For those watching Lucy Powell for proof of her strong opposition and momentum in the education debate, then teacher retention is where it seems she will land some blows. To help with this, she could do well by reading this blog.
Amir Arezoo identifies three issues he has with teacher recruitment and what should be done about it. These include, 1. It’s not about the salary. Or it shouldn’t be, anyway, 2. Retain staff in the first place and 3. Where’s the reality?
Amir explores all these issues in detail and gives a provocative recommendation for Ofsted inspections “Simply, Ofsted should be pulling schools up for not following the government’s response to the teacher workload survey.”
There is a workload and funding crisis at the same time as a recruitment and retention one. What strikes me about this situation (pun intended) is how incredibly powerful teachers are!
Once again the common sense of Old Primary Head shines through and makes me wish there were more heads like him and more people in government who listened. In this blog, he gently opens the debate on what is more important: lived experience or knowledge? What happens when scientific or research “knowledge” counteracts your experiences? OPH’s concluding sentence reminds us that what we “know” to be true now might not be the same in the future.
“This curse is a knowledge given to us by others. It is usually systematic and theoretical – an applied body of methods and principles that make perfect sense on paper. When applied in context this knowledge clashes with experience in a skirmish of interdisciplinary bloodshed . . . I will continue to make my way through the world and learn from each and every step but I will tread carefully upon the certainties of knowledge because I know that it is only a matter of time before they fall to experience and are proved wrong . . . by knowledge.”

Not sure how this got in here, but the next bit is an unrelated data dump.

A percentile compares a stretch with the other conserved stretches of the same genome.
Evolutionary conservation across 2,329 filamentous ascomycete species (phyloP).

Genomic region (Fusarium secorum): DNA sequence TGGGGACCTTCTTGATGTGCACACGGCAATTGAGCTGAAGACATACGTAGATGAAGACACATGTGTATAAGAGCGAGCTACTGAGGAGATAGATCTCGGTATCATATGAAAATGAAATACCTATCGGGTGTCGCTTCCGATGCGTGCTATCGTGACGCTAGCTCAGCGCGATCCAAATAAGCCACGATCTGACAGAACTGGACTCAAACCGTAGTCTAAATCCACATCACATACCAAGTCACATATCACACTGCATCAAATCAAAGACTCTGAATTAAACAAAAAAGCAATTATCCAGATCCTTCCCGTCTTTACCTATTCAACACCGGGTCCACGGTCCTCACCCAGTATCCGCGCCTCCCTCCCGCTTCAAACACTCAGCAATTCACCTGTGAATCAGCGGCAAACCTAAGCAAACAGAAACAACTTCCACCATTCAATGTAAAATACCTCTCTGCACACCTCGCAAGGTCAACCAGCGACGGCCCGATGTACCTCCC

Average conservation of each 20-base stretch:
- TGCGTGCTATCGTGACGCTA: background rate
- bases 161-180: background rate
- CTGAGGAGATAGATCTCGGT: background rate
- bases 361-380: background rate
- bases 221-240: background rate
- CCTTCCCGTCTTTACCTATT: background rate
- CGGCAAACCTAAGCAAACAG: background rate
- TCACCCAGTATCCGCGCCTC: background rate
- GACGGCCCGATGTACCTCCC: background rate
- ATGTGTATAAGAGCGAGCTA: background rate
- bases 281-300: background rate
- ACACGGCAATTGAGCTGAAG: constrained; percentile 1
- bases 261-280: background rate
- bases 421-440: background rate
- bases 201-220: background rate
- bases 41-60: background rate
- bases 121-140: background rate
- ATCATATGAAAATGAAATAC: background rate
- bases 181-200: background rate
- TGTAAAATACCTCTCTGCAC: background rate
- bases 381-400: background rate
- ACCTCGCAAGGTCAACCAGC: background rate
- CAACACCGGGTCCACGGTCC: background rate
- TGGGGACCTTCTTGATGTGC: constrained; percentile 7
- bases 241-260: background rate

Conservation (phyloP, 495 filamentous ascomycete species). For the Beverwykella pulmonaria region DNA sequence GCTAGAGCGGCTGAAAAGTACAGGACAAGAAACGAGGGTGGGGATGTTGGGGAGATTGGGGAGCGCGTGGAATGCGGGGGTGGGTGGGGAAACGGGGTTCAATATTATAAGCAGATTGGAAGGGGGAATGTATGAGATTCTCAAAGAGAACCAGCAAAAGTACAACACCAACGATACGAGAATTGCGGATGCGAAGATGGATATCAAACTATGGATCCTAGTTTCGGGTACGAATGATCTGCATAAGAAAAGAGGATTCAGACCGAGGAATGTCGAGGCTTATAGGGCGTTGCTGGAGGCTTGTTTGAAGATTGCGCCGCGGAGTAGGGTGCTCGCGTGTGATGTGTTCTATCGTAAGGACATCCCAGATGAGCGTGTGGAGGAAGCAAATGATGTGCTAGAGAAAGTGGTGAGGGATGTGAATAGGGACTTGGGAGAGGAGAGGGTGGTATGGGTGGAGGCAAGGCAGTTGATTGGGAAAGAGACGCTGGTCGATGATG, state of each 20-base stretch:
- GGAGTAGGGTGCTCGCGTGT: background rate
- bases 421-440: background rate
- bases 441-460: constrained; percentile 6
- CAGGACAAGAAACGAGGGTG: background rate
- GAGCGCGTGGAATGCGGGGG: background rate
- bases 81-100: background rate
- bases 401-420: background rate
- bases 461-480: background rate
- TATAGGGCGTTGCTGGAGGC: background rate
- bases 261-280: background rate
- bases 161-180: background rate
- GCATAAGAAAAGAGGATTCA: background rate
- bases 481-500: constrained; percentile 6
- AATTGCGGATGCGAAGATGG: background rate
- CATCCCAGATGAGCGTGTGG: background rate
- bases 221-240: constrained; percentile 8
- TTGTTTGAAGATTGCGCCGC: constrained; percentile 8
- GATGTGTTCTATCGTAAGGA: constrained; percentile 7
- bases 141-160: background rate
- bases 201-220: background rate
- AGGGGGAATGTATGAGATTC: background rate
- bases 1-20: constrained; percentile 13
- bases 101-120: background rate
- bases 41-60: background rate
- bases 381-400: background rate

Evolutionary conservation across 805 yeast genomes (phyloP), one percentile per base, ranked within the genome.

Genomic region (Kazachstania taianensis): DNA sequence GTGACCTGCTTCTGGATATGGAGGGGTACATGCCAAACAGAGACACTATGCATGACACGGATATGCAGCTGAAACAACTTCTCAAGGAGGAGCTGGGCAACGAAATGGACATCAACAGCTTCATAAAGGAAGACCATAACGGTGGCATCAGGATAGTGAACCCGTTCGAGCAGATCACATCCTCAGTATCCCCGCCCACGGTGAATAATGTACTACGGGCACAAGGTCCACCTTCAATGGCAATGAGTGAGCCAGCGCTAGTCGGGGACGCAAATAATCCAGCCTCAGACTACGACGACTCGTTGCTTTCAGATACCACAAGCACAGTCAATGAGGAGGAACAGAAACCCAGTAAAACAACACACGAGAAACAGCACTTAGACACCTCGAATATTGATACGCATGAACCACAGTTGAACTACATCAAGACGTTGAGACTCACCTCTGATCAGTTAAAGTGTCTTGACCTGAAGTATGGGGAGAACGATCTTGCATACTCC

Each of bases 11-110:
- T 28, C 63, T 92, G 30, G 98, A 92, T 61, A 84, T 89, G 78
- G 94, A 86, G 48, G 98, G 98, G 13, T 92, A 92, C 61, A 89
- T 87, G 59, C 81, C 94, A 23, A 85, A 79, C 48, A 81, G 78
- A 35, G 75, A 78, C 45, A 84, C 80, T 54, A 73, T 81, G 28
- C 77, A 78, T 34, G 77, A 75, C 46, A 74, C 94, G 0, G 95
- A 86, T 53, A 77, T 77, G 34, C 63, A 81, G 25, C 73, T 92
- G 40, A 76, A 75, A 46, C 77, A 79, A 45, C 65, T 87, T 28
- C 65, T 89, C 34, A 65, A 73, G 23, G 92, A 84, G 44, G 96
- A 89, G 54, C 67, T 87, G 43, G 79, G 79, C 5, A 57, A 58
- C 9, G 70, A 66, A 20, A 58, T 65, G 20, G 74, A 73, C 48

I recently tweeted on the danger of observation “tick lists” that senior leaders use to check off what they expect to see in a lesson. It sparked a Twitter blaze as to whether or not such lists are appropriate and I spent the rest of the evening watching the debate unfold. During the discussion this blog was shared. Surely no one could disagree with it.
“Teachers don’t even agree what the overall aim of school education is. Everyone does agree that education is very important; but this only means that politicians must be seen to be ‘improving’ education. But no one has a convincing narrative of what success looks like, and robust evidence of effectiveness is lacking. This has not prevented politicians from implementing initiatives as if they really were certain of what these would achieve. The result has been an increasingly powerful Ofsted, because high stakes inspections was the easiest way to ensure compliance. One problem is, improvement has been hard to evidence.”
Writing this on the day that the government has decided to continue VAT on sanitary products as “luxury” goods, how could I not recommend this blog?
Sadly I can’t refute the statement made in this blog about women’s activisim in schools, and education, but also more broadly: “The biggest and most worrying trend is that the majority of the criticism I have seen of women’s activism has come from other women . . . there is something quease-inducing when I read comments on Twitter and Facebook on identity politics and watch women seeking approval from men they deem to be powerful – I don’t see reasoned argument. I see sycophants simpering.”